Saturday, 10 December 2016

The sinking of HMS Repulse and HMS Prince of Wales

Only three days after the Japanese attack on Pearl Harbour (on 10th December 1941), the Royal Navy's Force 'Z' - the battle-cruiser HMS Repulse, the battleship HMS Prince of Wales, and four destroyers (Electra, Express, Encounter and Jupiter) - was sent from Singapore to intercept a Japanese invasion force that was on its way to Malaya. It failed to do so, and in the process HMS Repulse and HMS Prince of Wales were sunk by Japanese aircraft, with the loss of 840 lives.

The two ships under attack from the air.
HMS Repulse.
HMS Prince of Wales.

4 comments:

  1. Replies
    1. Stephen Briddon,

      Thanks for the warning. The offenders have been dealt with.

      All the best,

      Bob

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  2. A sad episode for British arms, capped off eventually with just about the most pusillanimous defence of Singapore as can be imagined. A particularly scathing account of this is to be found in Norman Dixon "On The Psychology of Military Incompetence". That account is sparing of Adm. Sir Tom Philips only in its brevity; Lt-Gen. Percival comes in for a more prolonged excoriating attack. Fascinating read.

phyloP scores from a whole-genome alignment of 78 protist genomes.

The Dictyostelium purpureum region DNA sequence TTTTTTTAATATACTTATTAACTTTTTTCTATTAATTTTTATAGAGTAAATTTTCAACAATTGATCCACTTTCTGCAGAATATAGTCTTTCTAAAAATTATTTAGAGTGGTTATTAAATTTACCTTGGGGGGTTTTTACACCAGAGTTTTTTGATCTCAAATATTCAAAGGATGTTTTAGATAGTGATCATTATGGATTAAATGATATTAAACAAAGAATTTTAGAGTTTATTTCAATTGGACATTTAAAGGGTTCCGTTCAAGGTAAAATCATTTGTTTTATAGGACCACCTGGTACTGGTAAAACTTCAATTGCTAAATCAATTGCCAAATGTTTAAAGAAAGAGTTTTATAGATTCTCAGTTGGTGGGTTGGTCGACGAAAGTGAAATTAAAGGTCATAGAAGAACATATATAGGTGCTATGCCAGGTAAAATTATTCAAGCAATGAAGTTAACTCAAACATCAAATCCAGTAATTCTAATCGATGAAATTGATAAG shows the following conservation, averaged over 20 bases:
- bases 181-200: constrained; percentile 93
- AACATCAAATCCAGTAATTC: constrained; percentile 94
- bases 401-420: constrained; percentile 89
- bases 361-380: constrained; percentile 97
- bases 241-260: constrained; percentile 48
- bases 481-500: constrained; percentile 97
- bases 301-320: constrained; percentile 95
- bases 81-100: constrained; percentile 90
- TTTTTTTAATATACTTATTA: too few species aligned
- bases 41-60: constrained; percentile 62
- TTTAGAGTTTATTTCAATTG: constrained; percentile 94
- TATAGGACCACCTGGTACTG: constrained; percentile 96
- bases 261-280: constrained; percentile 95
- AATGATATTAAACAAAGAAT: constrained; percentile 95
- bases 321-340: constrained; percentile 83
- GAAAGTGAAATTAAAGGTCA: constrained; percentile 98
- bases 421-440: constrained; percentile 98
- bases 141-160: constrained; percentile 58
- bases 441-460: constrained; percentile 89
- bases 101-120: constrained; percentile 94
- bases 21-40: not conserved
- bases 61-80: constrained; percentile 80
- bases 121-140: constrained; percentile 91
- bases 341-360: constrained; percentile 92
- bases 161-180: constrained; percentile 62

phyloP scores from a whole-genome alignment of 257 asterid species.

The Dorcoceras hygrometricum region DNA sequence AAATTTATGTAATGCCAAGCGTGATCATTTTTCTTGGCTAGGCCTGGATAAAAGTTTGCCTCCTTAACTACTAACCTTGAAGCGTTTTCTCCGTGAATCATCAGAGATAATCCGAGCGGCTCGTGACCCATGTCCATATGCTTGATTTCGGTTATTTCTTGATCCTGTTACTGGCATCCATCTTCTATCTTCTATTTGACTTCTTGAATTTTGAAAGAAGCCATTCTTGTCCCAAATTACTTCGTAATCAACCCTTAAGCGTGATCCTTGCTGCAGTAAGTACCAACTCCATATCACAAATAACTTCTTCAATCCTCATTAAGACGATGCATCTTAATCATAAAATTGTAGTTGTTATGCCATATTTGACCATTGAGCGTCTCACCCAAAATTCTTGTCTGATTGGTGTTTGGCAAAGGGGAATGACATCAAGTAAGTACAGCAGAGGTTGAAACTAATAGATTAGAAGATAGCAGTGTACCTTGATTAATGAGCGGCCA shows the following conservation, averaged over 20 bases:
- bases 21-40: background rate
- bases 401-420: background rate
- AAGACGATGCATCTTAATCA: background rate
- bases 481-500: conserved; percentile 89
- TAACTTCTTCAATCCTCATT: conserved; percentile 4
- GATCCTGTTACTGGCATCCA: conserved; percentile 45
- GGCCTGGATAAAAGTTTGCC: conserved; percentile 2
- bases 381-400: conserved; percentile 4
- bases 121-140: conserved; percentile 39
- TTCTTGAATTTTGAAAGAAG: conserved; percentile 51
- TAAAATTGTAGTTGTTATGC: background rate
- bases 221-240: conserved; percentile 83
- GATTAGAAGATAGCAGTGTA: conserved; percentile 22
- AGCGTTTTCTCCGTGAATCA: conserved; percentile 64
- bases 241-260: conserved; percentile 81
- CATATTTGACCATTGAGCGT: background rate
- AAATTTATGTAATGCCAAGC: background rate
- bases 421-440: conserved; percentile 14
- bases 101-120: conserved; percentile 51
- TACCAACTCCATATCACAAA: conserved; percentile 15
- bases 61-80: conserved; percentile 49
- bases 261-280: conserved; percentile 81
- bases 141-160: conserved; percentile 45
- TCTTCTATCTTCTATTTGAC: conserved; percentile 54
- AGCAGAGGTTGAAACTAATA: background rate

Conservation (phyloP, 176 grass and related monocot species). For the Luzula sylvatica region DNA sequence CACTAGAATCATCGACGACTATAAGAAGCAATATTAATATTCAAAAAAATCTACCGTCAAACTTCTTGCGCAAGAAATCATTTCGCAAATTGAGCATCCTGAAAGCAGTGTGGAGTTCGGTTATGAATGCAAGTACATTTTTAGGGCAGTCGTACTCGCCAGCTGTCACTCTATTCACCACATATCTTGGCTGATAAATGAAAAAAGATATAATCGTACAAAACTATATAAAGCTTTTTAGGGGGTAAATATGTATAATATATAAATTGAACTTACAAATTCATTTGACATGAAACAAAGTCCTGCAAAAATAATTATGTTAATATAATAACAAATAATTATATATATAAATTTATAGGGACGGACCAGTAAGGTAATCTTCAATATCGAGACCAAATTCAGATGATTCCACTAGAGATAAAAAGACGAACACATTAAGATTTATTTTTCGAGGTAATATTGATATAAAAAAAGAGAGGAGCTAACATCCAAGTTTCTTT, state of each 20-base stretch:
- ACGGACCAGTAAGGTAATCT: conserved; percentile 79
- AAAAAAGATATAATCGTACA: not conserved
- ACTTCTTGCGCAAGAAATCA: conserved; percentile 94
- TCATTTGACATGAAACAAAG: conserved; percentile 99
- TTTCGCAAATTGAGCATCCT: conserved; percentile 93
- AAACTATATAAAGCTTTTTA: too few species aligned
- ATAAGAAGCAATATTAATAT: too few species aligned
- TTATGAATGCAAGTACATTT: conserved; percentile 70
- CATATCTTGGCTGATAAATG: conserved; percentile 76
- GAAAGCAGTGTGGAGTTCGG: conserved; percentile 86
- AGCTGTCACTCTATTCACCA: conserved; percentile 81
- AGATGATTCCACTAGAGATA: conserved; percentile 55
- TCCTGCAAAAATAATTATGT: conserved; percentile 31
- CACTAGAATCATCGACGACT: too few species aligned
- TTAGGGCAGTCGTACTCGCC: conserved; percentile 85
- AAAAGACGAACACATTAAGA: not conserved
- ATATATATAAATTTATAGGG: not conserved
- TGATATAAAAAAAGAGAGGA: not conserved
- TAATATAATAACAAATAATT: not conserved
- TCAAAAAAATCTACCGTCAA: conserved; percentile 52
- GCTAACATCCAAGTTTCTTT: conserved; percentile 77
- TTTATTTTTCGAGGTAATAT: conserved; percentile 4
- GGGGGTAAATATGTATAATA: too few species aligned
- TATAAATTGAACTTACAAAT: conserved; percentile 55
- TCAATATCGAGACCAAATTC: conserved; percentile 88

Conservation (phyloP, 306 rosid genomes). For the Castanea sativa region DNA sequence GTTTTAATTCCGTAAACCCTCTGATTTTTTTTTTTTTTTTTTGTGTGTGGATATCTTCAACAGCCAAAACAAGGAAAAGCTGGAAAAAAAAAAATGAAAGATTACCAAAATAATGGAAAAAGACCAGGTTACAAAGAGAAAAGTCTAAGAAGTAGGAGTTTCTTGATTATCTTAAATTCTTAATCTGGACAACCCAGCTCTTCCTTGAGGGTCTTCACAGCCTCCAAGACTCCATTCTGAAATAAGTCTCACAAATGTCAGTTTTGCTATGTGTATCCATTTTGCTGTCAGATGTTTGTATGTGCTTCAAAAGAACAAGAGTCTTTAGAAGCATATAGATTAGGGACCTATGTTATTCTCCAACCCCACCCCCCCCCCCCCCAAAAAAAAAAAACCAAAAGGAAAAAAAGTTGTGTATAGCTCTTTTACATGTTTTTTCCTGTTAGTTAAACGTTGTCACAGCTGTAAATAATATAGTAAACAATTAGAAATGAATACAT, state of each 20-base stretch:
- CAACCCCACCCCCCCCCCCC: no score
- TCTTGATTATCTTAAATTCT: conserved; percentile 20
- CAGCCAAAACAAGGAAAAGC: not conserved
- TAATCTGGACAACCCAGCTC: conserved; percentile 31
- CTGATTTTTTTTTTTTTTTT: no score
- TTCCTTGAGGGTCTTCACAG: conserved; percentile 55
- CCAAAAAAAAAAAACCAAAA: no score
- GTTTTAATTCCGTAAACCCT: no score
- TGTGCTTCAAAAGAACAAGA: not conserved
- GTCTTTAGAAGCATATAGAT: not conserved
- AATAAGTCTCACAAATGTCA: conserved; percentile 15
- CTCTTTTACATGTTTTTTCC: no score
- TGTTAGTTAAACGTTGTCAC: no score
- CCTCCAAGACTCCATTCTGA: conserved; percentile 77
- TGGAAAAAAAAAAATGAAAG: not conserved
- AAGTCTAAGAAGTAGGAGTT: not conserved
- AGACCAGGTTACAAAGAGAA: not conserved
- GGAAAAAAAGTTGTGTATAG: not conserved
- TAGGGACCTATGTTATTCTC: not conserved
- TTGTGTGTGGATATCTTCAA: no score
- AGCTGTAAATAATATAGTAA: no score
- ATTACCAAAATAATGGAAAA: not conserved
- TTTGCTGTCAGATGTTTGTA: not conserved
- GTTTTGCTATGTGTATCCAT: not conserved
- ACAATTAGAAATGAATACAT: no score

Many years ago I read an account of the Singapore campaign, and it is hard to fathom how Gen Percival could have made such a pig's breakfast of the whole affair. One account I read stated that the commander of the Japanese was saying to his staff shortly before Percival jacked it in: "if we don't secure the enemy's surrender within twenty-four hours, I shall myself be forced to ask for terms." Doesn't sound very Japanese, but it paints a picture.

    ReplyDelete
    Replies
    1. Archduke Piccolo,

      Percival had an 'interesting' career, and took part in some dubious operations during the 'Troubles' in Ireland. From what I have read about him he was an incompetent fool with a very high opinion of his own abilities, and in some ways typifies the worst sort of British officer.

      All the best,

      Bob

      Delete